I am often asked why I wanted to teach in the Further Education and Skills sector. My response is always the same – as a student in FE, it afforded me the opportunity to learn in ways I had never experienced before, it helped me to succeed and grow academically and personally and it assisted me to move on to bigger and better things professionally.
When I say ‘it’ what I really mean is the teachers – they were experts in their subject, inspirational in their delivery and passionate about me realising my potential. The truth is I wanted to be just like them!
When I started working as a teacher in the sector my desire to progress and move upwards and onwards continued and I was encouraged to do so, just as before. As many teachers in FE, I progressed into middle management and then senior leadership roles. For those willing and able, the opportunities for promotion are many.
Although I now work in Higher Education, my passion for the FE sector has never waned and I continue to contribute to the sector, through college governance.
So what makes the sector so special?
The number of places a student can access learning opportunities in the FE sector is varied, from FE colleges (288 in England as at Sept 17), to sixth form colleges, adult education providers, private work-based learning providers and prisons. FE colleges alone prepare 2.2 million students with the valuable skills needed for employment, supporting them to enhance their individual career opportunities (AOC, 2017).
Courses range from the traditional to almost any vocational course you can think of.
And the students? FE students come from a range of backgrounds and experiences, and may enter further education from local schools, the community, industry or local businesses. 24% of 16-18 year olds and 31% of adults are classified as BME (AOC, 2017). The youngest student I taught was 14 and the oldest 91. Statistics show that 90,000 college students are aged 60 or over (AOC, 2017).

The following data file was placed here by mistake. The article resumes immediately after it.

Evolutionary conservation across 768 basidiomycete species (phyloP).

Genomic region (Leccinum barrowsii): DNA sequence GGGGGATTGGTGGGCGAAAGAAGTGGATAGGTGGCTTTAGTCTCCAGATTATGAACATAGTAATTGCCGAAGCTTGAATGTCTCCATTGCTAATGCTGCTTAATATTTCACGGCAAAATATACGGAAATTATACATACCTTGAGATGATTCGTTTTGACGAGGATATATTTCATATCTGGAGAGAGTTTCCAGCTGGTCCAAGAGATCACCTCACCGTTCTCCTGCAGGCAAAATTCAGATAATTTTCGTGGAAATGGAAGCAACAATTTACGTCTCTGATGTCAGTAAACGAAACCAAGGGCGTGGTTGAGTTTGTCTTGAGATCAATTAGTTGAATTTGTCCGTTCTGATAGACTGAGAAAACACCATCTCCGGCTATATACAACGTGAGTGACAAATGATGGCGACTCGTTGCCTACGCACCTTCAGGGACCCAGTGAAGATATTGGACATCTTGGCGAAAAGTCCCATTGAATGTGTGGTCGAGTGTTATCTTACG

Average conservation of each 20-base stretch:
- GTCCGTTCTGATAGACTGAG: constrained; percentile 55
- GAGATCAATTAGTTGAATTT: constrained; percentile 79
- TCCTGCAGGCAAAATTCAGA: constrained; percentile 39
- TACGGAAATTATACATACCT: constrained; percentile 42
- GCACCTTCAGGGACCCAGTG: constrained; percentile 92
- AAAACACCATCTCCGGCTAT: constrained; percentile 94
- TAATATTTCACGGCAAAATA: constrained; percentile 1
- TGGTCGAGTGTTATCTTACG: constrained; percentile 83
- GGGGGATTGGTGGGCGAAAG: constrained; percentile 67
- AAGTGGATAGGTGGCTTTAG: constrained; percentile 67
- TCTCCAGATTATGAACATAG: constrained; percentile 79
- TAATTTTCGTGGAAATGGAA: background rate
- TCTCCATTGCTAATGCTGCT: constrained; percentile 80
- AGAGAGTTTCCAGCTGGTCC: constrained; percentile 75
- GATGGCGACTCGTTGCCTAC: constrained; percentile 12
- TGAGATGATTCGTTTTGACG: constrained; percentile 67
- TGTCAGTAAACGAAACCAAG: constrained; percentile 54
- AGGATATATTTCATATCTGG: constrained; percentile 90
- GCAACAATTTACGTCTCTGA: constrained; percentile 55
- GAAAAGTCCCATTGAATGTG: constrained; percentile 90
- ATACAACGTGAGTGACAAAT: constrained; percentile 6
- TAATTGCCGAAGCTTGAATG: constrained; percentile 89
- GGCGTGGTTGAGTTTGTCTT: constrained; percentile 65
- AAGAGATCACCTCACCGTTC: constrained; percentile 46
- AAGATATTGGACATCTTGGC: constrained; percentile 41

But what about the staff? Many teachers come from industry looking for a career change and many come straight out of University, with a desire to teach their degree subject. Teacher training can be full time or part time – I took the latter pathway choosing to work as an unqualified teacher alongside training but many of my peers opted for the full-time route – there is no right or wrong way to train, student loans are available for all, and bursaries are available for those wishing to teach English and maths.
FE is known as the second chance sector for a reason – it affords young people and those who may be classified as ‘mature’ (a bit like me!) a second chance to learn, succeed, grow and transform academically, professionally and personally.
This having been said it is fast becoming the first choice for many young people and adults, because of the range of provision available and the opportunity it affords for success – colleges enjoyed an achievement rate of some 82% in 17-18 (AOC, 2017).
It’s dynamic, exciting, challenging and progressive ….
Dealing with constant policy change and reform the FE sector and the teachers working in it are resilient, tough, flexible, adaptable and adept at managing change. The excitement, challenges and opportunities afforded by landscape change are many.
So given my time again would I follow the same career path – absolutely 100%. Interested in finding out more?
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